By Will Dunham Sat Sep 3,12:12 PM ET
WASHINGTON (Reuters) - The U.S. military will send home from Iraq and Afghanistan more than 300 Air Force airmen based at an installation in Mississippi battered by Hurricane Katrina to allow them to assist their families, officials said on Saturday.
The airmen, both active-duty airmen and reservists, will end their deployments early and return to Keesler Air Force Base in Biloxi, Mississippi, to help their families and aid in base recovery in the aftermath of Hurricane Katrina, the Air Force said in a statement released in Qatar. They will not be participating in the broader relief effort in the region, officials said.
In addition, nearly 100 airmen due to deploy from Keesler to Iraq and Afghanistan will remain at the base, with their positions overseas filled by others in the Air Force not affected by the hurricane, the Air Force said.
"We're robust enough (in manpower) that this wouldn't upset anything. But it's the right thing to do to bring them back," said Lt. Col. Patrick Barnes, an Air Force spokesman at the Pentagon. Barnes said there were roughly 20,000 Air Force personnel in Iraq, Afghanistan and elsewhere in the U.S. Central Command region.
Keesler Air Force Base took a direct hit from Katrina but its staff and their families survived unharmed in a shelter, the base said. Half the base was under water, with critical functions operating on backup power.
"We are facilitating the effort to expeditiously replace airmen directly affected by this catastrophe with other Air Force personnel," Air Force Brig. Gen. Allen Peck, Combined Forces Air Component deputy commander, said in a statement. "They can't effectively perform the mission if their heads and hearts are focused on the safety and welfare of their loved ones."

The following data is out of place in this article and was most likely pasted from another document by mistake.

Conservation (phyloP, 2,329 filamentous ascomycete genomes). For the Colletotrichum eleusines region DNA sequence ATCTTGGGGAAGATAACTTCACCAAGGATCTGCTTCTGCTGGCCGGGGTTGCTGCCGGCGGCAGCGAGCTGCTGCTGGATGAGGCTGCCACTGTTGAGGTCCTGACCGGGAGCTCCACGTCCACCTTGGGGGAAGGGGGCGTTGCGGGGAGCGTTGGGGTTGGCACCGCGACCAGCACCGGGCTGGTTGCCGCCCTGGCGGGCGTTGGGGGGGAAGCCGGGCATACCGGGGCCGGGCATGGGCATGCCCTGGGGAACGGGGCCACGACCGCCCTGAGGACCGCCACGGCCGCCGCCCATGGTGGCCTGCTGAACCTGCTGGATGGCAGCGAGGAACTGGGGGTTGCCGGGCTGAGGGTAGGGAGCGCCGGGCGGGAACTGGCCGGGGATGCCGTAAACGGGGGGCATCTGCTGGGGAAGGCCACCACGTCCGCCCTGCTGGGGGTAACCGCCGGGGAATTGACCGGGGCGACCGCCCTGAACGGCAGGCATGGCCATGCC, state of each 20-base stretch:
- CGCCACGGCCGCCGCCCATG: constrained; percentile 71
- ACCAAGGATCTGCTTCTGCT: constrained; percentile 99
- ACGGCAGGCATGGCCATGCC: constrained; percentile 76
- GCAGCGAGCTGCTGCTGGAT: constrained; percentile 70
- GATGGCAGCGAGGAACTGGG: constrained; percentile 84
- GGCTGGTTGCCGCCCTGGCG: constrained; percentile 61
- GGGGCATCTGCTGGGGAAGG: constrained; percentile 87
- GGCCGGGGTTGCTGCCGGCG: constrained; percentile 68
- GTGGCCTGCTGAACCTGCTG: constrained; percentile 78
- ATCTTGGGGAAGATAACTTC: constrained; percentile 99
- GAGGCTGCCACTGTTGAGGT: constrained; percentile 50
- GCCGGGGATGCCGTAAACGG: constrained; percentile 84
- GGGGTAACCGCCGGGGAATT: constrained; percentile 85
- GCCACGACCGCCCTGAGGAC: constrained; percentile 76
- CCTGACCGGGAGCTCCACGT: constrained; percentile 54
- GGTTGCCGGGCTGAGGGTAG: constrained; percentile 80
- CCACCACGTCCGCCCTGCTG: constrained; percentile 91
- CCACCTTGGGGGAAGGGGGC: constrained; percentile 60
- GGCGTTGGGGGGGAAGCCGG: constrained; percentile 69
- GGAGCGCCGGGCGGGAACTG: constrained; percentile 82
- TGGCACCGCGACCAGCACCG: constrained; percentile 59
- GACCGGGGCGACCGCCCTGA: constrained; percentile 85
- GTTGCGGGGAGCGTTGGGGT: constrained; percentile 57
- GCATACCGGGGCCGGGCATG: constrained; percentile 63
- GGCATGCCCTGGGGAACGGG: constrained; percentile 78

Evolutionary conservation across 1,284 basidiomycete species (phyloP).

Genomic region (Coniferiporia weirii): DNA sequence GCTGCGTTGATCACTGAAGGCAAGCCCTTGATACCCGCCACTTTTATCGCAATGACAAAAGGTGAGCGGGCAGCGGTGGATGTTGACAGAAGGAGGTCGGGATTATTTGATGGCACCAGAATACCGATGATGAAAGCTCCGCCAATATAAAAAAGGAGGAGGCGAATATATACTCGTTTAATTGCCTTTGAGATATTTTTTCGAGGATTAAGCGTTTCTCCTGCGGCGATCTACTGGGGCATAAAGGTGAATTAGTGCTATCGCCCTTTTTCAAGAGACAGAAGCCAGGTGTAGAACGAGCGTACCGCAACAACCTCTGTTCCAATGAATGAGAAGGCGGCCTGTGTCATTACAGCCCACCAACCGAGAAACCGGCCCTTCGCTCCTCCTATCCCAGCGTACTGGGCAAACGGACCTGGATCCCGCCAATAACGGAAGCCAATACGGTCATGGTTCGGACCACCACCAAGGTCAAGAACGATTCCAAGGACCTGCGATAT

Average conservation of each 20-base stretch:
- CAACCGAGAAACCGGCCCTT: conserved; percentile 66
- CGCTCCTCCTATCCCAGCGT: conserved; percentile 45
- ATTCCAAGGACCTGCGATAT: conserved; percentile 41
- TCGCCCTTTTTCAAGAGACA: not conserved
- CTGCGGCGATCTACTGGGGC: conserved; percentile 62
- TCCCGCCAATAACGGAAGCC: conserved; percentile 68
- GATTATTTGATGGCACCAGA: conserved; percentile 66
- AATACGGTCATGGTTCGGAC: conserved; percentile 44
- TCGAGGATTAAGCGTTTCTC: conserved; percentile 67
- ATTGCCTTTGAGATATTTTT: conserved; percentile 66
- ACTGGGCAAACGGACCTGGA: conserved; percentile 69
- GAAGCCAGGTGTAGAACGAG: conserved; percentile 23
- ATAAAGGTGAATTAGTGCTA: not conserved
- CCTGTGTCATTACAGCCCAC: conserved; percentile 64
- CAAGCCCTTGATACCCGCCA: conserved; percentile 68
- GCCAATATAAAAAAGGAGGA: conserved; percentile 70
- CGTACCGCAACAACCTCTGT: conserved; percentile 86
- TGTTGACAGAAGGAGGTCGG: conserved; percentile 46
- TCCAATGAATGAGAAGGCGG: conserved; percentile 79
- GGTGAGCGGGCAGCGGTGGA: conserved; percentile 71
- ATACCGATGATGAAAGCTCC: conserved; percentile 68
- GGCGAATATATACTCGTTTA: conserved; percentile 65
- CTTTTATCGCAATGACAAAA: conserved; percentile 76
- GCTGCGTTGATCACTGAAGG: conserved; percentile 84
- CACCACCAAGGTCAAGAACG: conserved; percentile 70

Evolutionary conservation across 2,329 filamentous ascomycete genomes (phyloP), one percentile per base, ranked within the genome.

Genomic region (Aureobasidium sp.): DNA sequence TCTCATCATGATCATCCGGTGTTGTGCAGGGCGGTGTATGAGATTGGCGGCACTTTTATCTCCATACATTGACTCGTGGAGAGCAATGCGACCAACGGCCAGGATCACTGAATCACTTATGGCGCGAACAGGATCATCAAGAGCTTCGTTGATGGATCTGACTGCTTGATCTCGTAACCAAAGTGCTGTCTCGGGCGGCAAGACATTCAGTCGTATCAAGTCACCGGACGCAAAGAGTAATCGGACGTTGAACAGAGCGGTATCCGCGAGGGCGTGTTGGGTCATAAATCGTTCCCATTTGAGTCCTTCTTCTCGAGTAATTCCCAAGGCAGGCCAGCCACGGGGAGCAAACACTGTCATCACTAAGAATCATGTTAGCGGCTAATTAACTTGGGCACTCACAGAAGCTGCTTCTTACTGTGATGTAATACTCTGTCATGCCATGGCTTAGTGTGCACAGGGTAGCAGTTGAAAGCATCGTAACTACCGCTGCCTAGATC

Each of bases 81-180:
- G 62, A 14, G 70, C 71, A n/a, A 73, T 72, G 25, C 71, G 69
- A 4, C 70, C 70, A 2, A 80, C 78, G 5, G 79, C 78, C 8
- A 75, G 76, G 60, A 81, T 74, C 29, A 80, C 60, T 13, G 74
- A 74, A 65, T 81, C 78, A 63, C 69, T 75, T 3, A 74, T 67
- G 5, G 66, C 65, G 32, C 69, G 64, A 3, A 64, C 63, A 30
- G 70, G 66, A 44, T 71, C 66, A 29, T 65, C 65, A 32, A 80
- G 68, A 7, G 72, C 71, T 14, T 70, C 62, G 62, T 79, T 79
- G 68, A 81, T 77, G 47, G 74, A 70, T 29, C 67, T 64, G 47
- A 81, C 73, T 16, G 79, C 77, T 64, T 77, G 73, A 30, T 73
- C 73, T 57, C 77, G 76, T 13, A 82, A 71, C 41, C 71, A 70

Air Force personnel with family living in the hurricane-ravaged region who are not assigned to Keesler must request emergency leave through normal channels, officials said, and leave will be granted on a case-by-case basis.
Army Lt. Gen. John Vines, the No. 2 U.S. commander in Iraq, said on Friday that 10,000 U.S. ground troops in Iraq are from the region affected by Katrina. But he said that only those who have had a family member killed or hurt will be permitted to return home.
"The problem is that the security mission goes on here. And if we take some out, those that are left are at some risk. It increases their risk," Vines told reporters at the Pentagon.
Officials said a combat brigade of about 3,000 soldiers from the Louisiana Army National Guard, mobilized to active duty to fight in Iraq, were about to come home as part of their regular rotation schedule. Vines said the unit's return may be accelerated by about a week.
A list of needs presented to President George W. Bush by Louisiana Gov. Kathleen Blanco included the return of a Louisiana-based combat team from Iraq to help with disaster relief.
"We have never needed them so much," she said.